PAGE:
IV. Identity of Chinese Contemporary Art
The contextual void in which critics have placed Chinese Contemporary art lends a space for a dialogue regarding different considerations Eastern and Western viewers have appointed to the newly formed genre. Zhen’s Eternity piece is a product of these exhausting conversations about cultural understanding. While being an active participant in the Chinese contemporary art scene, Zhen has described both his experience as an artist and the general perception of Chinese art in the world. For Zhen, the West cannot understand contemporary Chinese art insofar as it has experienced it only during the past thirty years.6 Further, due to its novelty, contemporary art in China is in a state of flux that aggravates the West’s ability to comprehend it. Zhen’s contemporary colleague, Ai Weiwei, has also developed the requiring misconception of their art:
Constant misinterpretation, infatuation with misinterpretation, and an infatuation with this “infatuation with misinterpretation” leave the interpretation of contemporary art from China caught up in a farce as each generation proves lesser and weaker, a perfect reflection of the many dilemmas that beset contemporary art throughout the process of cultural exchange.
Immature cultural exchange, according to Ai Weiwei, becomes an obstacle in the analysis of contemporary art. A lack of understanding regarding both Chinese cultural values and Chinese history fills the viewer with shallow intrigue and assumptions. The novelty of contemporary art in China should rather posit questions regarding its motivation and initial conception. Ai Weiwei continues:
The contemporary art system in the West, from galleries to museums, art critics, collectors, and cultural activities, view[s] art from a distant and mysterious Eastern country such as China with curiosity and bewilderment. [Yet], due to the long-term isolation and peculiar nature of this feudal empire, it remains difficult for Westerners to gain a true understanding of contemporary Chinese art—even at the most basic level of understanding “where,” or “what happened.”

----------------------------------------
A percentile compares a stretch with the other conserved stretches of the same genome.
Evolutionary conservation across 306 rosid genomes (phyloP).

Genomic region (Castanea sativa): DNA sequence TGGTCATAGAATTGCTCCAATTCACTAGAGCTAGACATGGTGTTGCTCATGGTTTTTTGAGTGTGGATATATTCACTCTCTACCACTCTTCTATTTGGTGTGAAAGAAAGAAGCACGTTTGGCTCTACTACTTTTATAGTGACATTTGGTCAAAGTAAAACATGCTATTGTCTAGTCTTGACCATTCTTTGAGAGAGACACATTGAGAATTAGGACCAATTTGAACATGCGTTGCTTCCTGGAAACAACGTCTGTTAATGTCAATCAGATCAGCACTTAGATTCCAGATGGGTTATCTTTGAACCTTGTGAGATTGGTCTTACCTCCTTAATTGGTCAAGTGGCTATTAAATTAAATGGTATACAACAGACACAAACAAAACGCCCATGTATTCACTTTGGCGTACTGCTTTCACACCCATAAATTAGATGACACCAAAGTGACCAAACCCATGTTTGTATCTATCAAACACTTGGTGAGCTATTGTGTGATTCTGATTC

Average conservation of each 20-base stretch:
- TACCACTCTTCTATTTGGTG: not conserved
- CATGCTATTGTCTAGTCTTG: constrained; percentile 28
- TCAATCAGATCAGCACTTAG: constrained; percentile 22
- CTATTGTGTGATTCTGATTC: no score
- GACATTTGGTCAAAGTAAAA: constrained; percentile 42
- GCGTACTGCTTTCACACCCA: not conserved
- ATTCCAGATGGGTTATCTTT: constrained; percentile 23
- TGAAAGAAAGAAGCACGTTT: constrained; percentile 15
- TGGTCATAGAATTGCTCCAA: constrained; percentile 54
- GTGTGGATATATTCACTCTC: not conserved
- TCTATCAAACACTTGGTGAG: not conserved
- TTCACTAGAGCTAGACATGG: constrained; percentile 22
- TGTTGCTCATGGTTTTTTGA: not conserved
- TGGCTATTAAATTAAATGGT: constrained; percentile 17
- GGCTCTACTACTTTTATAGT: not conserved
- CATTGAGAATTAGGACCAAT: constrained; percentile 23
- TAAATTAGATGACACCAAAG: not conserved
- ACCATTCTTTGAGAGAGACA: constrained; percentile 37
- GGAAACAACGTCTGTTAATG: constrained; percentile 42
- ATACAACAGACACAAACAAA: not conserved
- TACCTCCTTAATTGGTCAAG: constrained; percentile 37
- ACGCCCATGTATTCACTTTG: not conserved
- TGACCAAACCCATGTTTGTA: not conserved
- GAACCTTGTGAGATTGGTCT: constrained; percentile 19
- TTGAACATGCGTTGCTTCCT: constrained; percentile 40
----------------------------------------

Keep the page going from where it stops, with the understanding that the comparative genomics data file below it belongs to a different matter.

Central to Ai Weiwei’s statement is his recognition of the history that has formed his craft, and the rapid changes this craft has undergone. Zhen himself has expressed how his artistic generation “had a new thirst for self-definition” on a global level.9 Even while contemporaries like Jennifer Wen Ma or Lui Wei admire Western artists ranging from Marcel Duchamp to Joseph Beuys, Chinese artists of the 2000s hold a desire to speak out and leave behind the concerns regarding forced cultural exchanges. Their interests lay in their artistic establishment and what they want to say. Zhen’s irreverence and will to overcome stereotypes of the East and West dominates the conceptual framework of his oeuvre.
The Eternity series embodies impertinence and the defiant nature of Chinese contemporary artists towards banal cultural exchange. The series draws attention to the problematic politics of culture and its challenge towards conceptual globalization. Given the constancy of global socio-political changes, contemporary art must reciprocate. Xu Zhen personifies a generation of Chinese contemporary art where boundaries are inexistent. In Eternity, he shows the contrived relationship and understanding between Eastern and Western cultures, and their artificial interaction. Where we overlook its conceptual composition, Eternity might be reduced to a controversial and callous collage of deistic imagery. Yet, through Derrida’s linguistic model the acute theoretical structure present in Zhen’s work is rectified. Fundamentally, as Xu Zhen continues to appear in both the East and West, we find proof that art does transcend cultural boundaries to become universal.
* All images are courtesy of the Artist
Written by Paz Monge
JM Art Management